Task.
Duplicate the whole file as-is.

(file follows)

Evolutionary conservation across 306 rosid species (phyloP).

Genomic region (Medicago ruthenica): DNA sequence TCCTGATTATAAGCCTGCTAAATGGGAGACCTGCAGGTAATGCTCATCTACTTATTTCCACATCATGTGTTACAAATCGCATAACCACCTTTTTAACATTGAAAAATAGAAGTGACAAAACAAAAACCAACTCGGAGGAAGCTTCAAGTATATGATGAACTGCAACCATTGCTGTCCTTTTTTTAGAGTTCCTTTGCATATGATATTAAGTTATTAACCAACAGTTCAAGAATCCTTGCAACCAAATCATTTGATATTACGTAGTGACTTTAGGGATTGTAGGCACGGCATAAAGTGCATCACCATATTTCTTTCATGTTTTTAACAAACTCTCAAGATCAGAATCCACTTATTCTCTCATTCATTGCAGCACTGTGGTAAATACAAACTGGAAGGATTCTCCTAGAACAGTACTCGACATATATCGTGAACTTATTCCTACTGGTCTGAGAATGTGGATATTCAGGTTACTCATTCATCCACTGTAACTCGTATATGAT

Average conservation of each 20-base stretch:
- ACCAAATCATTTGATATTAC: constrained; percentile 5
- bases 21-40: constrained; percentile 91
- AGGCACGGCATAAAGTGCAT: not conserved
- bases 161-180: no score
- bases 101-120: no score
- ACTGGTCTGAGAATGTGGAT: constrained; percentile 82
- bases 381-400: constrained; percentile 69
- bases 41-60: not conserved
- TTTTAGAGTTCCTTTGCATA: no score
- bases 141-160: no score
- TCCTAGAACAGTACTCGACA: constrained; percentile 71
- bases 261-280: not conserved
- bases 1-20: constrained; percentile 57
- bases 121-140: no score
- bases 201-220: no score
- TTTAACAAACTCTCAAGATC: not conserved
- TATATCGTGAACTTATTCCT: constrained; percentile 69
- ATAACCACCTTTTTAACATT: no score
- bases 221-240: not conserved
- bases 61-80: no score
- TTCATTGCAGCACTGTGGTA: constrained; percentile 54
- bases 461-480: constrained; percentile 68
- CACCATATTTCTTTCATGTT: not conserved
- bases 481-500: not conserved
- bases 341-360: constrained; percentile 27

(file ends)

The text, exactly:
Evolutionary conservation across 306 rosid species (phyloP).

Genomic region (Medicago ruthenica): DNA sequence TCCTGATTATAAGCCTGCTAAATGGGAGACCTGCAGGTAATGCTCATCTACTTATTTCCACATCATGTGTTACAAATCGCATAACCACCTTTTTAACATTGAAAAATAGAAGTGACAAAACAAAAACCAACTCGGAGGAAGCTTCAAGTATATGATGAACTGCAACCATTGCTGTCCTTTTTTTAGAGTTCCTTTGCATATGATATTAAGTTATTAACCAACAGTTCAAGAATCCTTGCAACCAAATCATTTGATATTACGTAGTGACTTTAGGGATTGTAGGCACGGCATAAAGTGCATCACCATATTTCTTTCATGTTTTTAACAAACTCTCAAGATCAGAATCCACTTATTCTCTCATTCATTGCAGCACTGTGGTAAATACAAACTGGAAGGATTCTCCTAGAACAGTACTCGACATATATCGTGAACTTATTCCTACTGGTCTGAGAATGTGGATATTCAGGTTACTCATTCATCCACTGTAACTCGTATATGAT

Average conservation of each 20-base stretch:
- ACCAAATCATTTGATATTAC: constrained; percentile 5
- bases 21-40: constrained; percentile 91
- AGGCACGGCATAAAGTGCAT: not conserved
- bases 161-180: no score
- bases 101-120: no score
- ACTGGTCTGAGAATGTGGAT: constrained; percentile 82
- bases 381-400: constrained; percentile 69
- bases 41-60: not conserved
- TTTTAGAGTTCCTTTGCATA: no score
- bases 141-160: no score
- TCCTAGAACAGTACTCGACA: constrained; percentile 71
- bases 261-280: not conserved
- bases 1-20: constrained; percentile 57
- bases 121-140: no score
- bases 201-220: no score
- TTTAACAAACTCTCAAGATC: not conserved
- TATATCGTGAACTTATTCCT: constrained; percentile 69
- ATAACCACCTTTTTAACATT: no score
- bases 221-240: not conserved
- bases 61-80: no score
- TTCATTGCAGCACTGTGGTA: constrained; percentile 54
- bases 461-480: constrained; percentile 68
- CACCATATTTCTTTCATGTT: not conserved
- bases 481-500: not conserved
- bases 341-360: constrained; percentile 27